Symantec Executive Team Steps Up At Tech Inclusion
With teams all over the globe, Symantec is focusing on creating an inclusive culture that is as diverse as its customers.
Below is an article originally written by Jared Karol, the Purpose & Leadership Development Coach at PowerToFly Partner Symantec, and published on November 7, 2018. Go to Symantec's page on PowerToFly to see their open positions and learn more.
How do you build a diverse and inclusive company culture in an organization that is 36 years old, has more than 13,000 employees, and is located in 35 countries all around the world?
At the Tech Inclusion conference in San Francisco on October 16, 2018, four members of Symantec's leadership team – CEO Greg Clark, CHRO Amy Cappellanti-Wolf, CIO Sheila Jordan, and EVP Samir Kapuria – sat down with Wayne Sutton, Co-Founder of Change Catalyst, for a panel discussion on Cyber Security and Culture to address that question. They discussed both the progress Symantec has made and challenges they still face in creating a culture where every employee feels like they belong.
With welcome candor and transparency, Greg stated right away that he was disappointed in the diversity metrics at the company. "Our numbers are just not good enough," he said, before going on to say that improving those numbers has been a major focus area for him and the company since he became CEO two and a half years ago.
This is of course commendable. And, improving the numbers means little if you don't create a culture where everyone feels included, an idea Amy shared: "The whole notion around inclusion lends itself to a diverse workplace. How do you ensure people have a voice and are not left in the margins? How do you bring people into the conversation?"
In other words, if you focus on helping the people who are already working at the company feel included, you create a place where people from underrepresented backgrounds want to come and work. The more Symantec becomes known as a place where candidates from diverse backgrounds will be welcomed and appreciated, the more candidates from diverse backgrounds will apply.
The whole notion around inclusion lends itself to a diverse workplace. How do you ensure people have a voice and are not left in the margins? How do you bring people into the conversation?
The idea that Symantec is a huge company with a global reach is central to this line of thinking. "We are a virtual global team with thirteen sites around the world," says Sheila, who is also the executive sponsor for SWAN (Symantec Women's Action Network). "We have to create an inclusive environment across the globe."
Samir points out that cyber criminals don't discriminate. "They attack people from all kinds of backgrounds," he says. "The victims of these attacks are diverse, so our solutions need to be inclusive of all walks of life." After all, he reminds us, Symantec is a technology company that creates products for people around the world. The people who are coding those products need to be reflective of the people who are using them.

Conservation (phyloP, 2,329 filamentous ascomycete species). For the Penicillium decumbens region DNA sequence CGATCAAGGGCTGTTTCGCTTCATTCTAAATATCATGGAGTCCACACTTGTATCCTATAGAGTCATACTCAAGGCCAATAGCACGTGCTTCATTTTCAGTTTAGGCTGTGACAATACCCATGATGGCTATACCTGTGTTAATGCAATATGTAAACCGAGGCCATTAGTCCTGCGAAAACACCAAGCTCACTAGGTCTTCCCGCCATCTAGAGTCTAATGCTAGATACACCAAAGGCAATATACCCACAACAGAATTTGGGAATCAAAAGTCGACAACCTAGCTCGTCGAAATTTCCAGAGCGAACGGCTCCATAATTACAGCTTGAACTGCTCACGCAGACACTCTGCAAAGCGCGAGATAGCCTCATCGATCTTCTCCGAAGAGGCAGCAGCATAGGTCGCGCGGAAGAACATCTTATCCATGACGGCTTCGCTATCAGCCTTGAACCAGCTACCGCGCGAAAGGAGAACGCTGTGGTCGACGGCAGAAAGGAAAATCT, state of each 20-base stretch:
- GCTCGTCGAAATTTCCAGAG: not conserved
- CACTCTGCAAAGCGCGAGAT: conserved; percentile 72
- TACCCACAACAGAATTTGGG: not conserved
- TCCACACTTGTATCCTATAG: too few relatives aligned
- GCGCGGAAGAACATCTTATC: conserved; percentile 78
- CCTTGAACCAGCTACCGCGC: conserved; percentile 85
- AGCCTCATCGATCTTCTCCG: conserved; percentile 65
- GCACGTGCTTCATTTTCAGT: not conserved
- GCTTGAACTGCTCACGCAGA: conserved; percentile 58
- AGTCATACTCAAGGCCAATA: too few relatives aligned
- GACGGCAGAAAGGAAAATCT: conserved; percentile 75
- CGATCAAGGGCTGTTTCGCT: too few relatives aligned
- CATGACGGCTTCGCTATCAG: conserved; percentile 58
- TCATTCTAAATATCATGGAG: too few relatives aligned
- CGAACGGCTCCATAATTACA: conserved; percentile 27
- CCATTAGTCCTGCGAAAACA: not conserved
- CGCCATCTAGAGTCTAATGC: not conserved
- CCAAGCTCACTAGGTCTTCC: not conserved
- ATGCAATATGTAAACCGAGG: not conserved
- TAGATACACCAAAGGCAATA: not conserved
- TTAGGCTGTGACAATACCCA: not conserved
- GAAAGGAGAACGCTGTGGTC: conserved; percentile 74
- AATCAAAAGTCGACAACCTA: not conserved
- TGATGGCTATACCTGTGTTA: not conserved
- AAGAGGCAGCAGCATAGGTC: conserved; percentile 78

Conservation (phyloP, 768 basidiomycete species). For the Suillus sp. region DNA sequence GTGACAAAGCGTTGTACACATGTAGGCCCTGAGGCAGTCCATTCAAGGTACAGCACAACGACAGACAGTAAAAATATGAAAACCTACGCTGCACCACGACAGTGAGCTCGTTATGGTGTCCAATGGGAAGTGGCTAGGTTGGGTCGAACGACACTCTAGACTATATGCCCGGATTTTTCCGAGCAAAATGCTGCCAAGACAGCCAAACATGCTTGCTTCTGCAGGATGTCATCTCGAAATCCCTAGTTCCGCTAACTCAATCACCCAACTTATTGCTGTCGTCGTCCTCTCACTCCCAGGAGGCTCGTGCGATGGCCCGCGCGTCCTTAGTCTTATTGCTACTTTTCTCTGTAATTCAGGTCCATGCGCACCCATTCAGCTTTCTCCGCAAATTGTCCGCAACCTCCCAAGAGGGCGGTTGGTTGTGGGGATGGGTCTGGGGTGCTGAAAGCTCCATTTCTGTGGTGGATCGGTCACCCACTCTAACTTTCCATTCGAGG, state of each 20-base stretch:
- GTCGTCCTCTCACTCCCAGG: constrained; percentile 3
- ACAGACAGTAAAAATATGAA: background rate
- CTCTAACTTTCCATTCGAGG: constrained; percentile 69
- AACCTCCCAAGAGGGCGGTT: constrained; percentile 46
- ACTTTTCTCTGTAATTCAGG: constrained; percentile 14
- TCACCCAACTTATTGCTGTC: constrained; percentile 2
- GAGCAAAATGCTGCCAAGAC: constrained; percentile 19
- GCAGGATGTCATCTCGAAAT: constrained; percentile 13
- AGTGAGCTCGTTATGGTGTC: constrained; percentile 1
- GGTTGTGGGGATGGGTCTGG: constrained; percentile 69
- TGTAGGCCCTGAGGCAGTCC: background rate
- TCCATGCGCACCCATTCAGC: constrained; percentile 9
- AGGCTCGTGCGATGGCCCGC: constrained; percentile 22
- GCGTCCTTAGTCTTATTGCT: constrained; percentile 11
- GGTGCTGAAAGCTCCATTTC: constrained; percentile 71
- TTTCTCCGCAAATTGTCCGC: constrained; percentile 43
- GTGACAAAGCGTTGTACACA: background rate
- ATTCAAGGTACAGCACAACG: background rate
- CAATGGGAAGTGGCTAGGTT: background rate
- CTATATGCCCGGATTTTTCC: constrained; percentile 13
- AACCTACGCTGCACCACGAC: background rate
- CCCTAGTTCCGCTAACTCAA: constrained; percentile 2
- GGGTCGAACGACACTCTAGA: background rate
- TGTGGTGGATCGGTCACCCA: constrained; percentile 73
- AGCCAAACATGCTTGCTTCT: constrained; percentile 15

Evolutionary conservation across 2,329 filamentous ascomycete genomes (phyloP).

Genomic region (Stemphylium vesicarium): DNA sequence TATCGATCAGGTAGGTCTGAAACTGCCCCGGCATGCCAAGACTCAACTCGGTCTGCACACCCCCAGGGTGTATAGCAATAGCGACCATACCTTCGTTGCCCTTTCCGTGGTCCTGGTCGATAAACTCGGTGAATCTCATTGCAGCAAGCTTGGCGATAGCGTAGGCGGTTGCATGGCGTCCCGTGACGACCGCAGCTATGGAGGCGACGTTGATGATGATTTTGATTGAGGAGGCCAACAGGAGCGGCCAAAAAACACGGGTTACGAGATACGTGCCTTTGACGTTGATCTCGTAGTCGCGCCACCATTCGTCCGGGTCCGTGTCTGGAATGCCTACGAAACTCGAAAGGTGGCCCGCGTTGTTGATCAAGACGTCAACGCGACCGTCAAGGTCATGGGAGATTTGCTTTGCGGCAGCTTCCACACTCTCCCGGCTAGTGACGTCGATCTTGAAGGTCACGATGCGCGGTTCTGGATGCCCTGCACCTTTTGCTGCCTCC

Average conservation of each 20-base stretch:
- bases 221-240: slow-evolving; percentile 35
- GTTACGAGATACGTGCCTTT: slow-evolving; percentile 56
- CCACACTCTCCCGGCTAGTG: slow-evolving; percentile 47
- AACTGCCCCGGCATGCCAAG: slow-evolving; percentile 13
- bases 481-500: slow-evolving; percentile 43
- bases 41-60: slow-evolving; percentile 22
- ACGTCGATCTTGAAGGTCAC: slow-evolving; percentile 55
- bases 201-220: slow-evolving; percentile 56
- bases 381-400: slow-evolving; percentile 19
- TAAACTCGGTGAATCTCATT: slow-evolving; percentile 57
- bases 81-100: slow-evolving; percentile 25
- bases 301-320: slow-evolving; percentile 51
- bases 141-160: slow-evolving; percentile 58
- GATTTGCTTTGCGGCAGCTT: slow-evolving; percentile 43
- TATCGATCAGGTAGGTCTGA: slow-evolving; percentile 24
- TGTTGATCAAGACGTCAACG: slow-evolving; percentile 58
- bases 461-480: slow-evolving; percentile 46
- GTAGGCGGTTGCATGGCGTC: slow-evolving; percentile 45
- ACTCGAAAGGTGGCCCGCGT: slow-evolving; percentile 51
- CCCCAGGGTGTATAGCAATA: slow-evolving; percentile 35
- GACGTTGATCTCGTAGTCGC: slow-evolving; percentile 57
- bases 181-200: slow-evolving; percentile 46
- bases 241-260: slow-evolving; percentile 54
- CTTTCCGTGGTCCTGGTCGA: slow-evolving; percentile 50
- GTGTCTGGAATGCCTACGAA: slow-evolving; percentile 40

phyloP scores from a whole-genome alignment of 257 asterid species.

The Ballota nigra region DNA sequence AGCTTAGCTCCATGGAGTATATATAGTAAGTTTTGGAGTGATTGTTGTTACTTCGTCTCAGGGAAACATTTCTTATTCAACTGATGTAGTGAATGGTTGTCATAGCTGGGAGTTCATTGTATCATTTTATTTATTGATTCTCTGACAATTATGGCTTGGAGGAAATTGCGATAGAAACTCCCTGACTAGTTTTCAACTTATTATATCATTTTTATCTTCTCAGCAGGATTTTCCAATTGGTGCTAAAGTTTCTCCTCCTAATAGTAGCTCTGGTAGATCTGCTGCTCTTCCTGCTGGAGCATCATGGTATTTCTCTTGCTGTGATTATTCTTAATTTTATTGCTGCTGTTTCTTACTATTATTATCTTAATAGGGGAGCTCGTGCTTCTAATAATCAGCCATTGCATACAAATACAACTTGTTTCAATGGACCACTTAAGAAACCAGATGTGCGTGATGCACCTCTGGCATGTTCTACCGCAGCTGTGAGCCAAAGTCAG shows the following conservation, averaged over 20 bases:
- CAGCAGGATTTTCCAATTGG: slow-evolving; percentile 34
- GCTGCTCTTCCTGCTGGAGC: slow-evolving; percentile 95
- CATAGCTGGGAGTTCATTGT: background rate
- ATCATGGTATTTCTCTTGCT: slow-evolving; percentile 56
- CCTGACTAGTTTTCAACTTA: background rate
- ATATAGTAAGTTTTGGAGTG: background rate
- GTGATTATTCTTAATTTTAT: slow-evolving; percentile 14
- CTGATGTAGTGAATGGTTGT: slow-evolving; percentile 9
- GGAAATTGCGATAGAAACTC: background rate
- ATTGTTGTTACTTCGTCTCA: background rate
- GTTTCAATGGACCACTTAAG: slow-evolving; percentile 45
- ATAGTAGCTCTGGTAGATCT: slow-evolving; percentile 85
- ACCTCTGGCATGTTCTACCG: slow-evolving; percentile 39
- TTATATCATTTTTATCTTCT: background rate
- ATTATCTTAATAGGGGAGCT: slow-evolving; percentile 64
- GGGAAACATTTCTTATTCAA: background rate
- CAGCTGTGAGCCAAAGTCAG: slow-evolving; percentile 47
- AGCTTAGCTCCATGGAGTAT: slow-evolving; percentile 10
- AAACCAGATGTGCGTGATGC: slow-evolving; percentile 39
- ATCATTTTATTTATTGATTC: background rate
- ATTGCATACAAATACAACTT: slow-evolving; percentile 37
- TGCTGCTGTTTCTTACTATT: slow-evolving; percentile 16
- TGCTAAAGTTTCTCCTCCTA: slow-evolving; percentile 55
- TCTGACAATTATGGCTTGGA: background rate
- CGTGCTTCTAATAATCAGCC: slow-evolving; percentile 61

Despite the challenges – or maybe because of them? – it was clear that the Symantec executive team is committed to their vision of creating a more diverse and inclusive global company. One example of this commitment is the CEO Action for Diversity and Inclusion Pledge that Greg signed in 2017.
There was also a level of awareness on the stage that was great to see. As executive leaders in a huge global company, all four speakers on the stage are cognizant of their responsibility to make sure that all voices are heard in the company. This includes calling out behaviors that are not contributing to an inclusive and safe workplace culture. "Everyone is suffering from [a lack of diversity and inclusion]," says Amy. "We are working on building awareness and intentionally seeking out all voices. We're talking to teams and involving them in the conversation and around solutions."
Symantec is a technology company that creates products for people around the world. The people who are coding those products need to be reflective of the people who are using them.
The vision is that as the executive team continues to model the behaviors that promote inclusivity and belonging, servant leadership will become the norm. This leadership style is aimed at inspiring and empowering every employee to take responsibility for contributing to the kind of company culture that everyone wants in the first place.
Ultimately, it's about being part of something greater than yourself. Just as Symantec's products positively impact customers all over the world, Symantec's culture can make a huge impact on the lives of its employees all over the world too. "It's going to take a few years to change," admits Greg. "But we're really working on culture. It matters to us. And, it will make us a much stronger company."
I thought about writing this blog piece like one of those quizzes that used to be on the back pages of Seventeen and Cosmo where each question would offer several answers of varying point levels and you'd pick one answer per question, tally up your points at the end, and match your score to one of several possible results.
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